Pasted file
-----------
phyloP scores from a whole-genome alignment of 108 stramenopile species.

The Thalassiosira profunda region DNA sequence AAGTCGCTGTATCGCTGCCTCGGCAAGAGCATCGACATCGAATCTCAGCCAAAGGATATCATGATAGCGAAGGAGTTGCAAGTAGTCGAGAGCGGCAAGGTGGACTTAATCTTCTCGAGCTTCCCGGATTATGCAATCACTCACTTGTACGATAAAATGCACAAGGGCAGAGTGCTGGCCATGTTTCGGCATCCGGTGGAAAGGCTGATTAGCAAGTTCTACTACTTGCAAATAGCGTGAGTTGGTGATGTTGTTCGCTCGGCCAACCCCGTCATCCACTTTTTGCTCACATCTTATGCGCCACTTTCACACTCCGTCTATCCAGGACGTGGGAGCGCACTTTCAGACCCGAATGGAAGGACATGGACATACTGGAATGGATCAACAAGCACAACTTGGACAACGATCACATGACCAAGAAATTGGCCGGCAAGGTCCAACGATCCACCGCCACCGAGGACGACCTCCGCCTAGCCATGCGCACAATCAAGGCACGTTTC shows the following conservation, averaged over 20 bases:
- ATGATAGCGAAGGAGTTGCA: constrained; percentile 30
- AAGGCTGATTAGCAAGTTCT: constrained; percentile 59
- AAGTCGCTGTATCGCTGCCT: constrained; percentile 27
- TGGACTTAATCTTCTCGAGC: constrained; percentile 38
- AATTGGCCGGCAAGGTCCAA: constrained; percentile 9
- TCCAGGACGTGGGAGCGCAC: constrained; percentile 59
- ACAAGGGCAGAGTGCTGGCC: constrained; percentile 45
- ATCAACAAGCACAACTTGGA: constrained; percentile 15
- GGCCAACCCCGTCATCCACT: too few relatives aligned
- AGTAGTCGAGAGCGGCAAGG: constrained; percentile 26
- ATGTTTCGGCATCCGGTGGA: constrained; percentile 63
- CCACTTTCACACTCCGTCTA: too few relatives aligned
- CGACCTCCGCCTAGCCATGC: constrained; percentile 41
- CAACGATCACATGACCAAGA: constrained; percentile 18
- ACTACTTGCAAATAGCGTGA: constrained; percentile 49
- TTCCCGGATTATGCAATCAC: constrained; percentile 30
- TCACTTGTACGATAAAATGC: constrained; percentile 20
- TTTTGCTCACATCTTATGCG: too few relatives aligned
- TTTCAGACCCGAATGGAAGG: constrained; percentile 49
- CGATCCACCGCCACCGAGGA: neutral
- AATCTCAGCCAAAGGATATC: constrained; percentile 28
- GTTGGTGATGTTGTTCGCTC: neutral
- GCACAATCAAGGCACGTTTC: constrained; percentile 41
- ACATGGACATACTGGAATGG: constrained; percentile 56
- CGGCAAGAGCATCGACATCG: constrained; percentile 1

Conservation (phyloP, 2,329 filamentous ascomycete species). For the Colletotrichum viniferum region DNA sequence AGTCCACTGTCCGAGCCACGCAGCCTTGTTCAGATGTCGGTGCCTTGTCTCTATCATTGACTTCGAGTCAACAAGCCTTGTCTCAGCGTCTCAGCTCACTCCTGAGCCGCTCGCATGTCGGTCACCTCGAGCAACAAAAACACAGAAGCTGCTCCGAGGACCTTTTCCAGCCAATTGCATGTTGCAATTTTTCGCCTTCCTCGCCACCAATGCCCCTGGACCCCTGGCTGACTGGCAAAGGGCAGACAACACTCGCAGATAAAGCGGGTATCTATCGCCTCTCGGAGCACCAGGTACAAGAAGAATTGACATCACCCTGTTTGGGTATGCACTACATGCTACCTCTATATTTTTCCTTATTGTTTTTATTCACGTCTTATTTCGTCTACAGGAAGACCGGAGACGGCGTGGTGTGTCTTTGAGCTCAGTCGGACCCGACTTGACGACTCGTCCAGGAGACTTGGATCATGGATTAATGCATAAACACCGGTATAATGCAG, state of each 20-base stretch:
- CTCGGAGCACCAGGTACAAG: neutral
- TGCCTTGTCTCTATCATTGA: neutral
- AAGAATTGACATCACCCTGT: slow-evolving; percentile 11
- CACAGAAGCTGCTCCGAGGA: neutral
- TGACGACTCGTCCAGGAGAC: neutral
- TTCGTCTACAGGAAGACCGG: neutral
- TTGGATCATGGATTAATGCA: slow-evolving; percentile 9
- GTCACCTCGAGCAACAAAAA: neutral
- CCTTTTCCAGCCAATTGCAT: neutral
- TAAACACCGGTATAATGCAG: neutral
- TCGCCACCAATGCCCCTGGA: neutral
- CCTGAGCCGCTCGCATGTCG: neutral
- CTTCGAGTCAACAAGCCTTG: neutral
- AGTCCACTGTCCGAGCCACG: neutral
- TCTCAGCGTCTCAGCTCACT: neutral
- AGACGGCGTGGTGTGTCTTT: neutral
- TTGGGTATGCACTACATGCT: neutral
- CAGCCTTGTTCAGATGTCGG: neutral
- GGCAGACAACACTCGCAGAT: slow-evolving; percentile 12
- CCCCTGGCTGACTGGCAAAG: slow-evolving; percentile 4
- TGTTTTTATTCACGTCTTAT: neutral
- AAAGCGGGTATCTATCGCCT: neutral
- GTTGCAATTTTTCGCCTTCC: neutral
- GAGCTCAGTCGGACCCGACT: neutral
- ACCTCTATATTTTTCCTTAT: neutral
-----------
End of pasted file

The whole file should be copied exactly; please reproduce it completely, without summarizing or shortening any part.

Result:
phyloP scores from a whole-genome alignment of 108 stramenopile species.

The Thalassiosira profunda region DNA sequence AAGTCGCTGTATCGCTGCCTCGGCAAGAGCATCGACATCGAATCTCAGCCAAAGGATATCATGATAGCGAAGGAGTTGCAAGTAGTCGAGAGCGGCAAGGTGGACTTAATCTTCTCGAGCTTCCCGGATTATGCAATCACTCACTTGTACGATAAAATGCACAAGGGCAGAGTGCTGGCCATGTTTCGGCATCCGGTGGAAAGGCTGATTAGCAAGTTCTACTACTTGCAAATAGCGTGAGTTGGTGATGTTGTTCGCTCGGCCAACCCCGTCATCCACTTTTTGCTCACATCTTATGCGCCACTTTCACACTCCGTCTATCCAGGACGTGGGAGCGCACTTTCAGACCCGAATGGAAGGACATGGACATACTGGAATGGATCAACAAGCACAACTTGGACAACGATCACATGACCAAGAAATTGGCCGGCAAGGTCCAACGATCCACCGCCACCGAGGACGACCTCCGCCTAGCCATGCGCACAATCAAGGCACGTTTC shows the following conservation, averaged over 20 bases:
- ATGATAGCGAAGGAGTTGCA: constrained; percentile 30
- AAGGCTGATTAGCAAGTTCT: constrained; percentile 59
- AAGTCGCTGTATCGCTGCCT: constrained; percentile 27
- TGGACTTAATCTTCTCGAGC: constrained; percentile 38
- AATTGGCCGGCAAGGTCCAA: constrained; percentile 9
- TCCAGGACGTGGGAGCGCAC: constrained; percentile 59
- ACAAGGGCAGAGTGCTGGCC: constrained; percentile 45
- ATCAACAAGCACAACTTGGA: constrained; percentile 15
- GGCCAACCCCGTCATCCACT: too few relatives aligned
- AGTAGTCGAGAGCGGCAAGG: constrained; percentile 26
- ATGTTTCGGCATCCGGTGGA: constrained; percentile 63
- CCACTTTCACACTCCGTCTA: too few relatives aligned
- CGACCTCCGCCTAGCCATGC: constrained; percentile 41
- CAACGATCACATGACCAAGA: constrained; percentile 18
- ACTACTTGCAAATAGCGTGA: constrained; percentile 49
- TTCCCGGATTATGCAATCAC: constrained; percentile 30
- TCACTTGTACGATAAAATGC: constrained; percentile 20
- TTTTGCTCACATCTTATGCG: too few relatives aligned
- TTTCAGACCCGAATGGAAGG: constrained; percentile 49
- CGATCCACCGCCACCGAGGA: neutral
- AATCTCAGCCAAAGGATATC: constrained; percentile 28
- GTTGGTGATGTTGTTCGCTC: neutral
- GCACAATCAAGGCACGTTTC: constrained; percentile 41
- ACATGGACATACTGGAATGG: constrained; percentile 56
- CGGCAAGAGCATCGACATCG: constrained; percentile 1

Conservation (phyloP, 2,329 filamentous ascomycete species). For the Colletotrichum viniferum region DNA sequence AGTCCACTGTCCGAGCCACGCAGCCTTGTTCAGATGTCGGTGCCTTGTCTCTATCATTGACTTCGAGTCAACAAGCCTTGTCTCAGCGTCTCAGCTCACTCCTGAGCCGCTCGCATGTCGGTCACCTCGAGCAACAAAAACACAGAAGCTGCTCCGAGGACCTTTTCCAGCCAATTGCATGTTGCAATTTTTCGCCTTCCTCGCCACCAATGCCCCTGGACCCCTGGCTGACTGGCAAAGGGCAGACAACACTCGCAGATAAAGCGGGTATCTATCGCCTCTCGGAGCACCAGGTACAAGAAGAATTGACATCACCCTGTTTGGGTATGCACTACATGCTACCTCTATATTTTTCCTTATTGTTTTTATTCACGTCTTATTTCGTCTACAGGAAGACCGGAGACGGCGTGGTGTGTCTTTGAGCTCAGTCGGACCCGACTTGACGACTCGTCCAGGAGACTTGGATCATGGATTAATGCATAAACACCGGTATAATGCAG, state of each 20-base stretch:
- CTCGGAGCACCAGGTACAAG: neutral
- TGCCTTGTCTCTATCATTGA: neutral
- AAGAATTGACATCACCCTGT: slow-evolving; percentile 11
- CACAGAAGCTGCTCCGAGGA: neutral
- TGACGACTCGTCCAGGAGAC: neutral
- TTCGTCTACAGGAAGACCGG: neutral
- TTGGATCATGGATTAATGCA: slow-evolving; percentile 9
- GTCACCTCGAGCAACAAAAA: neutral
- CCTTTTCCAGCCAATTGCAT: neutral
- TAAACACCGGTATAATGCAG: neutral
- TCGCCACCAATGCCCCTGGA: neutral
- CCTGAGCCGCTCGCATGTCG: neutral
- CTTCGAGTCAACAAGCCTTG: neutral
- AGTCCACTGTCCGAGCCACG: neutral
- TCTCAGCGTCTCAGCTCACT: neutral
- AGACGGCGTGGTGTGTCTTT: neutral
- TTGGGTATGCACTACATGCT: neutral
- CAGCCTTGTTCAGATGTCGG: neutral
- GGCAGACAACACTCGCAGAT: slow-evolving; percentile 12
- CCCCTGGCTGACTGGCAAAG: slow-evolving; percentile 4
- TGTTTTTATTCACGTCTTAT: neutral
- AAAGCGGGTATCTATCGCCT: neutral
- GTTGCAATTTTTCGCCTTCC: neutral
- GAGCTCAGTCGGACCCGACT: neutral
- ACCTCTATATTTTTCCTTAT: neutral